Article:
Letter: No emergency at Sand Wash Basin | SteamboatToday.com
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Letter: No emergency at Sand Wash Basin

As a regular visitor to Sand Wash Basin, I was appalled to learn that the Bureau of Land Management plans to remove 783 horses in the upcoming gather in the basin. That is a ridiculously large number (80% of the herd) given that the conditions do not warrant this emergency gather.

The drought-caused reduction of viable water holes was an issue earlier this summer, but due to donations by thousands of people who love and support the basin horses, the BLM OK’d water hauling to tanks for the horses that would get them through to winter.

That was not necessary, as the monsoon rains refilled a number of water holes, and green grass started growing, again. There is currently no emergency — despite photos posted by the BLM, the basin horses are fit and healthy.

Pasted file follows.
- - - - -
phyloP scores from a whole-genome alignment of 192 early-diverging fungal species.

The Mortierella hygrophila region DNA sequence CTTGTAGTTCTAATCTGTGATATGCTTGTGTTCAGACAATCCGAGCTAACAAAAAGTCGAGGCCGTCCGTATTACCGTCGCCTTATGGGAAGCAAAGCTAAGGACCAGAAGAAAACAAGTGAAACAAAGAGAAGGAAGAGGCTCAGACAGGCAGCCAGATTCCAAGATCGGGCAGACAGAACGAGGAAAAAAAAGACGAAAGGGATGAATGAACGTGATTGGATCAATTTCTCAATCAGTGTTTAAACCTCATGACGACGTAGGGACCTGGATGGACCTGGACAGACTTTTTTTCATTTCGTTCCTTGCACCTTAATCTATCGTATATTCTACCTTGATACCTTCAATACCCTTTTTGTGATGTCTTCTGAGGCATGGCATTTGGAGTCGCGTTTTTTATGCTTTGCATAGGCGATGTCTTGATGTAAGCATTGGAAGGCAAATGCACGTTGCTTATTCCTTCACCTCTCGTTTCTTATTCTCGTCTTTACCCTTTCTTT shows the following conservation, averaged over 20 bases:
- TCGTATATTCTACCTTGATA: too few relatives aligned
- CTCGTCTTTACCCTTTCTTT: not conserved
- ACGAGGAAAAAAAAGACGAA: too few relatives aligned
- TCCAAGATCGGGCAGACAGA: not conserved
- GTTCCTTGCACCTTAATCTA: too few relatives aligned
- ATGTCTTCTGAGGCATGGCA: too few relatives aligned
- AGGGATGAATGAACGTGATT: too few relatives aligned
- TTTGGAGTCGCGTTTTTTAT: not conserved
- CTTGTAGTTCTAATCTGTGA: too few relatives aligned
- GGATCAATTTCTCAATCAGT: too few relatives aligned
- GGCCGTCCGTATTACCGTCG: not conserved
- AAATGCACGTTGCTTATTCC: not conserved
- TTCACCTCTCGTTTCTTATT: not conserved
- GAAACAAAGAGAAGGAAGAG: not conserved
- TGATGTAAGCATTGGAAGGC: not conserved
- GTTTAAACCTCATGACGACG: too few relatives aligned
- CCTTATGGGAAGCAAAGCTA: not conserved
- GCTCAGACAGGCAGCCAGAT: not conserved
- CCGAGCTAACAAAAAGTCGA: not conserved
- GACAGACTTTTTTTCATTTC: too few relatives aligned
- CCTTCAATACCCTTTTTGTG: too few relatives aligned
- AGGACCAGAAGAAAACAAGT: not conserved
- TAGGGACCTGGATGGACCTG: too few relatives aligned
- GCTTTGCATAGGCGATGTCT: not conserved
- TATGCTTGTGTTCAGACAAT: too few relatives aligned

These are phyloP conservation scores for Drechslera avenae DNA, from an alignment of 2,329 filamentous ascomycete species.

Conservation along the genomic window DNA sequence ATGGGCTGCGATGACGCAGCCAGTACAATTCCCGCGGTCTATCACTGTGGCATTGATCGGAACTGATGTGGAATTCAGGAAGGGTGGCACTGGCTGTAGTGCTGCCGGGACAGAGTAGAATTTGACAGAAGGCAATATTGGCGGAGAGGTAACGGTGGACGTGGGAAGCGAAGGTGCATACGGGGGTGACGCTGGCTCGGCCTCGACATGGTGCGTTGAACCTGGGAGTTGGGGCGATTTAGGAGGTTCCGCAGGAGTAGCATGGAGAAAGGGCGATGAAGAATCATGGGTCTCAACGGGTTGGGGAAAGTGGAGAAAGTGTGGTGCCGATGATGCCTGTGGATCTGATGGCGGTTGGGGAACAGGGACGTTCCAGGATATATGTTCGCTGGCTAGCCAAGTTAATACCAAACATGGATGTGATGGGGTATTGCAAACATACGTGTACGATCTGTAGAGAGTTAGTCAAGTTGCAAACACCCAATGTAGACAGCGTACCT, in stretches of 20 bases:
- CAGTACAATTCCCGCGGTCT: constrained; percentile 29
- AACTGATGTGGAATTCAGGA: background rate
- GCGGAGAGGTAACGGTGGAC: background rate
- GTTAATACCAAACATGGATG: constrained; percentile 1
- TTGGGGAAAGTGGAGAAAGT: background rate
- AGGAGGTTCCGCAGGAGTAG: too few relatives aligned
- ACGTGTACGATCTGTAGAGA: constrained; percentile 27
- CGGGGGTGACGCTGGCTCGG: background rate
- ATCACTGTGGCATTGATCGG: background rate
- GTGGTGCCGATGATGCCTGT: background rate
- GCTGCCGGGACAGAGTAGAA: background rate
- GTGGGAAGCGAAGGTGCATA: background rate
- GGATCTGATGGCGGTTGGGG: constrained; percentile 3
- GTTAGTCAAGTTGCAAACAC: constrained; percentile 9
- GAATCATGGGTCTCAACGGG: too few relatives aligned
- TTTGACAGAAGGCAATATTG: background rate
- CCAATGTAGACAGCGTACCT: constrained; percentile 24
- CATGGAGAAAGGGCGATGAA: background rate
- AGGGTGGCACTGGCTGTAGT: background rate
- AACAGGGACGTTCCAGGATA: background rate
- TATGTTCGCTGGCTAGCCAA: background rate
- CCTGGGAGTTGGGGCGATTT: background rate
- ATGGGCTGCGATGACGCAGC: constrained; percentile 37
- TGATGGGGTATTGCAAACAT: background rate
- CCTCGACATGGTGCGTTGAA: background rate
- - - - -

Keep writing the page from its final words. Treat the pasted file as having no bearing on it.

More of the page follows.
I do agree that there are too many horses in the basin now — they have become victims of their own success. Some need to be removed in a humane gather, but no more than half the number currently planned. Have you been to the basin recently or ever? You would see that the horses are doing remarkably well despite drought conditions. Certainly better than they would fare in holding pens for the rest of their lives or in Mexican slaughterhouses.

And it is not the horses alone that will be affected by a huge gather; the many thousands of volunteers and followers and donors who love the horses are distraught by this news and will be even more so as they learn the names of the horses that will have to be euthanized due to injury caused by the inhumane helicopters in the basin’s rough terrain. Many longstanding equine families will be destroyed in the process.

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Many of us have sent emails and letters to BLM officials, asking them to reduce the number of horses to be captured and removed. It would save a huge amount of suffering, not just for these beautiful horses but also their many thousands of admirers, as well as gateway towns like Craig and Maybell that depend on income from basin visitors.

If you would like to make a statement and help save the horses, the BLM’s Wild Horse Specialist is Ben Smith. His email is bdsmith@blm.gov, and his phone number is 970-244-3084.

Thank you,

Cheryl Jensen

Hayden


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